Rarely cultivated plant, but easy in mild climates. Opens in the evening and close in the morning. Delicate fragrance and different colours even on the same plant.
English translation by Mario Beltramini
Each plant has its own time for blossoming.
The corollas, advertising apparatus of the flowers for seducing the pollinators, in fact, do not open by chance, but only when the relevant pollinator is going around.
All the day, if it’s matter of diurnal insects, and by the twilight of with the dark, when the "customers" are night-wanderers, by choice of life, like the moths, or by necessity, as it happens in the deserts, where it is too hot for flying during the day.
And, in fact, most of the nocturnal flowers are cacti, plants with "accordion stems", more or less swollen of water, in order to resist to the drought and corollas usually white, of good size, easily visible under the moonlight.
This is the case of the Harrisia jusbertii, of many Trichocereus, the Cereus spegazzinii, with white and pink petals, and of the well known Cereus peruvianus, often sold in "non returnable pots", intended to languish inside the houses, but which can get over, in Mediterranean climates and in open air, the ten metres of height.
He who does not want to take risks, and allergic to the thorns, looks for colours for the warm summer nights in the terrace or in the garden, can, on the other hand, opt for the Four o’clock flowers (Mirabilis jalapa), and the Evening star (Oenothera biennis).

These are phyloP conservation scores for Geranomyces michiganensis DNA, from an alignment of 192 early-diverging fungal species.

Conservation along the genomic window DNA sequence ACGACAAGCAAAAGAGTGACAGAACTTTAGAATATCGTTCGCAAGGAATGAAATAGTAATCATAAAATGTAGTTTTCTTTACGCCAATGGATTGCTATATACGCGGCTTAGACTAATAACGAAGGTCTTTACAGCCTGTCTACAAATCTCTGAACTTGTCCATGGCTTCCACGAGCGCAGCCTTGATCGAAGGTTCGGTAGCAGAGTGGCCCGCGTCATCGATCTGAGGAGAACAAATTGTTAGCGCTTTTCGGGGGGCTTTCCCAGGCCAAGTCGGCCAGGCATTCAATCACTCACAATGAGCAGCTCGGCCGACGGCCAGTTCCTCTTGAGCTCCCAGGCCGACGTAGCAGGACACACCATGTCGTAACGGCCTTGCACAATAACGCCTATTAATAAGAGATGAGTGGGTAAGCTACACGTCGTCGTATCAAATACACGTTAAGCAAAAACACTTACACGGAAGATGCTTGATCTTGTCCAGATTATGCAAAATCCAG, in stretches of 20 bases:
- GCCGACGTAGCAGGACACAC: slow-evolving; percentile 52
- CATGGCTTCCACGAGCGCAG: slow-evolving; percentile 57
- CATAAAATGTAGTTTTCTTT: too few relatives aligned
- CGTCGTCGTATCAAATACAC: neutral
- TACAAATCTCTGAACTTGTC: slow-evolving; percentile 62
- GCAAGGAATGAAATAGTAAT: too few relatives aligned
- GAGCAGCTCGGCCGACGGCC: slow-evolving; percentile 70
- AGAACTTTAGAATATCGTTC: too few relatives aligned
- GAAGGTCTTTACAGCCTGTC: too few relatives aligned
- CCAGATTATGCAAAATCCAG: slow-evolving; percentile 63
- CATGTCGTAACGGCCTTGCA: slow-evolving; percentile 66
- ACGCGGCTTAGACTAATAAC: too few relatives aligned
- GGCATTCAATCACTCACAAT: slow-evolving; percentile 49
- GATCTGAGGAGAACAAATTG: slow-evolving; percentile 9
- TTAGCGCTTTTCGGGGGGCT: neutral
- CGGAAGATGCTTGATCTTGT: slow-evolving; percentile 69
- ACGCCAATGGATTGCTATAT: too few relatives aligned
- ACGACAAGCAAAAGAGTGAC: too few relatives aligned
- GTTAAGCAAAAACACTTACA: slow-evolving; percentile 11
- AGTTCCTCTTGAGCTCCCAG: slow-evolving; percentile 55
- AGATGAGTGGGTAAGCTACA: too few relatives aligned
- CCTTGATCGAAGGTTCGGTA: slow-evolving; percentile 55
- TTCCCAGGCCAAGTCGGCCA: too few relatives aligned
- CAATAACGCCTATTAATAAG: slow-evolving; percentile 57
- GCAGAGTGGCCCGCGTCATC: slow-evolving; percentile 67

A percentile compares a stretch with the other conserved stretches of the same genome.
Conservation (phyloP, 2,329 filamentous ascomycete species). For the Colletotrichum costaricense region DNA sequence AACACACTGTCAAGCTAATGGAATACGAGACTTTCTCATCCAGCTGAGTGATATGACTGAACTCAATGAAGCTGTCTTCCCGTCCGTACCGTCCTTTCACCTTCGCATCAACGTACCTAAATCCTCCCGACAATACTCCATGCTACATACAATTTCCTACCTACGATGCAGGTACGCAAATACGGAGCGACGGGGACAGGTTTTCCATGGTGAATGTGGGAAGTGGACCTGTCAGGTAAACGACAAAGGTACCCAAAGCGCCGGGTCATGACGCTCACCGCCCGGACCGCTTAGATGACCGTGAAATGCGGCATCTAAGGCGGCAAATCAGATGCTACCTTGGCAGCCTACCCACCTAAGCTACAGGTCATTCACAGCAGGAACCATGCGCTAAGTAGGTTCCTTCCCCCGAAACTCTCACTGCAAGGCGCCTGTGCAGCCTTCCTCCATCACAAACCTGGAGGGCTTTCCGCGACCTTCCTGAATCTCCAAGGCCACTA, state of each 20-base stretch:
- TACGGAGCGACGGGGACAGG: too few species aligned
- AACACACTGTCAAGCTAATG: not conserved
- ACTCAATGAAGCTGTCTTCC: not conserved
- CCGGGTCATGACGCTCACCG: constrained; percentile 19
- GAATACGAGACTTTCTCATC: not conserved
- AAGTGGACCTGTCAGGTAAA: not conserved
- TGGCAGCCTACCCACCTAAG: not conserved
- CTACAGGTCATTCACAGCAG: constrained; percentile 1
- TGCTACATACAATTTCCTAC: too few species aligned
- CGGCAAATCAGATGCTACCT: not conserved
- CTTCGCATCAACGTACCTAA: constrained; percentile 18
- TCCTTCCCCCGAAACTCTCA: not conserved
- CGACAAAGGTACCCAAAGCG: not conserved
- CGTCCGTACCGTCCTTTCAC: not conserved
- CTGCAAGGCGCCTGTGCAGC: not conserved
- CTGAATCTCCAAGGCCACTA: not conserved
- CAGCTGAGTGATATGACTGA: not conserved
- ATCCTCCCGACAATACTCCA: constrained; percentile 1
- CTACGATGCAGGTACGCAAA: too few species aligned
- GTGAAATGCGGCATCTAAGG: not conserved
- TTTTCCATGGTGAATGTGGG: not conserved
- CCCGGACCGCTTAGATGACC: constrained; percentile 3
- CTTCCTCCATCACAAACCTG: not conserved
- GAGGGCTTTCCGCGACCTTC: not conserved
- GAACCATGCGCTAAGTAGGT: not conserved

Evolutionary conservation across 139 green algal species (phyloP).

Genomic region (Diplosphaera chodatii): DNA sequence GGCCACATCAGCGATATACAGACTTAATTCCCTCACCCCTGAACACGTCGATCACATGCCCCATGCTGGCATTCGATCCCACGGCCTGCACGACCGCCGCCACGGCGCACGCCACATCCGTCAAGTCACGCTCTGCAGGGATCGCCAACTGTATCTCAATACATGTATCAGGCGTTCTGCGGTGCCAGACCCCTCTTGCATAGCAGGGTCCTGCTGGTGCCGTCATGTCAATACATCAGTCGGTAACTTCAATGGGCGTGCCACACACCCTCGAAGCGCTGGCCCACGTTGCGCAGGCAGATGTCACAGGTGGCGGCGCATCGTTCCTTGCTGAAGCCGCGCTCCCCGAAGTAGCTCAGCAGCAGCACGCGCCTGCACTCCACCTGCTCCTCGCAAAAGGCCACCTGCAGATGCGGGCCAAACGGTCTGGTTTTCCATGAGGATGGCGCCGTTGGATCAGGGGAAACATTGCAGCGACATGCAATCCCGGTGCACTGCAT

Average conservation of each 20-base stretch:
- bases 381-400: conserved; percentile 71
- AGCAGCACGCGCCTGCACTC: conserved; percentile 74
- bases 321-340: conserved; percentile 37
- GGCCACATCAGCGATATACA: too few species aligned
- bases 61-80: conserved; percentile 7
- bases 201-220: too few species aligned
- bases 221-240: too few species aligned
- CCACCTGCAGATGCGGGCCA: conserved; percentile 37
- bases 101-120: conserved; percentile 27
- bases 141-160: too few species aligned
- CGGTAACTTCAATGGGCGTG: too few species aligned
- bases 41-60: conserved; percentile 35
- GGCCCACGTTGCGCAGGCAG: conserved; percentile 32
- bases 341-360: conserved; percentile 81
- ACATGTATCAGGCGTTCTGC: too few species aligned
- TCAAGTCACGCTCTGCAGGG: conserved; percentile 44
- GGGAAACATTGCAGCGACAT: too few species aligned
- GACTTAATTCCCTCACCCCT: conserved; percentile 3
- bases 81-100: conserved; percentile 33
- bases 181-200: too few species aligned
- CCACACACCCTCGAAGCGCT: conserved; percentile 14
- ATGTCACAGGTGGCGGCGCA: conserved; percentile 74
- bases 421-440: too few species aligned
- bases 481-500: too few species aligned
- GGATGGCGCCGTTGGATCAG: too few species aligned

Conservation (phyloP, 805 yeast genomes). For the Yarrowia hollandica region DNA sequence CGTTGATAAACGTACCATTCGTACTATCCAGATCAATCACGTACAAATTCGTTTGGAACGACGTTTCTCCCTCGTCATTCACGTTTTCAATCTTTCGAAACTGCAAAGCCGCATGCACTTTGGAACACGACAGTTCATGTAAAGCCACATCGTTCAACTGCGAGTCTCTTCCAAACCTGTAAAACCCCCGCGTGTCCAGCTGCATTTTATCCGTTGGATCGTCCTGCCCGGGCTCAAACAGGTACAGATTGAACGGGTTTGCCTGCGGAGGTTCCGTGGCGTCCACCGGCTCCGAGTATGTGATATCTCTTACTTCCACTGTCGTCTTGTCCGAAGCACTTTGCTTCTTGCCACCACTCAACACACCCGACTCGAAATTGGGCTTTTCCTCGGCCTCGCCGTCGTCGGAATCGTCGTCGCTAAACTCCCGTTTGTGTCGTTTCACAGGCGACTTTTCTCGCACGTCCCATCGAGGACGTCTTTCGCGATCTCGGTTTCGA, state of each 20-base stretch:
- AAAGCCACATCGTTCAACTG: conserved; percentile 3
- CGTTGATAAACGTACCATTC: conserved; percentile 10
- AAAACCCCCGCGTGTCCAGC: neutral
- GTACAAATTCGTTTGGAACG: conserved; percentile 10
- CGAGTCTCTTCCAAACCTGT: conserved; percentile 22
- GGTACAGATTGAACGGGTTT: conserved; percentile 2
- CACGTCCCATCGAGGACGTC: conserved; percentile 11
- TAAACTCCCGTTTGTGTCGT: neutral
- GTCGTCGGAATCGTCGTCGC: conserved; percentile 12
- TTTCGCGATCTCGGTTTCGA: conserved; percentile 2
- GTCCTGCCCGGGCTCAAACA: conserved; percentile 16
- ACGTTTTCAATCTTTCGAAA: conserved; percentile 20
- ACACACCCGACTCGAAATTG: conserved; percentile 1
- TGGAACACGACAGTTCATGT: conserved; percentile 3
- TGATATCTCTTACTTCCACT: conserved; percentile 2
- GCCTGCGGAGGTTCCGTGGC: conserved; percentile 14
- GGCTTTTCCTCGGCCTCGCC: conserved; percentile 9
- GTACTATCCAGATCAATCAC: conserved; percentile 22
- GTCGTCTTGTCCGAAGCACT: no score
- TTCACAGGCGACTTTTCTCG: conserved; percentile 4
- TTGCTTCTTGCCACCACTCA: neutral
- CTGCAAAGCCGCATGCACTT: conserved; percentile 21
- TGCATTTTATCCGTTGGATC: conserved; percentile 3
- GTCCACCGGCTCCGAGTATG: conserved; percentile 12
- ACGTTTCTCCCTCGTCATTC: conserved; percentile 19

The first ones, with compact tufts, tall even one metre, bring out, incessantly, from June to September, small bunches of purple, crimson, pink, yellow or variegated corollas, which open in the late afternoon, as soon as the plants goes in the shade, and smell, delicately, till the morning, when they fall down, withered.
The second one reaches the metre and a half, and is generous, for all the summer, of 5-6 cm diameter flowers, which blossom, a little later, as soon as the darkness comes, and last, usually, till mid-morning.
The Four o’clock flowers love the sun, the heat, and the locations sheltered from the wind. They live also without attentions, abandoned to themselves, but give their best with regular and abundant watering during the vegetative time.
They grow up very well also in pot. In winter, the plant withers and disappears under the soil in a bug tuber. In the locations where the climate is mild, it suffices to cut the stem, and, if it is the case, protect the soil with a layer of leaves; but, where it is cold, it is better to extract the tubers, keep them in the cellar, in the straw, and plant them, again, in April.
The multiplication by seed is quite simple. The flowers are followed by big black grains. It is sufficient to pick them up, and place them, in February-March, in a light, but rich, soil, in a sheltered place at about 18 °C. The plant will not keep us waiting too long. But, for getting large tufts with big tubers ... some patience is needed.
© Giuseppe Mazza
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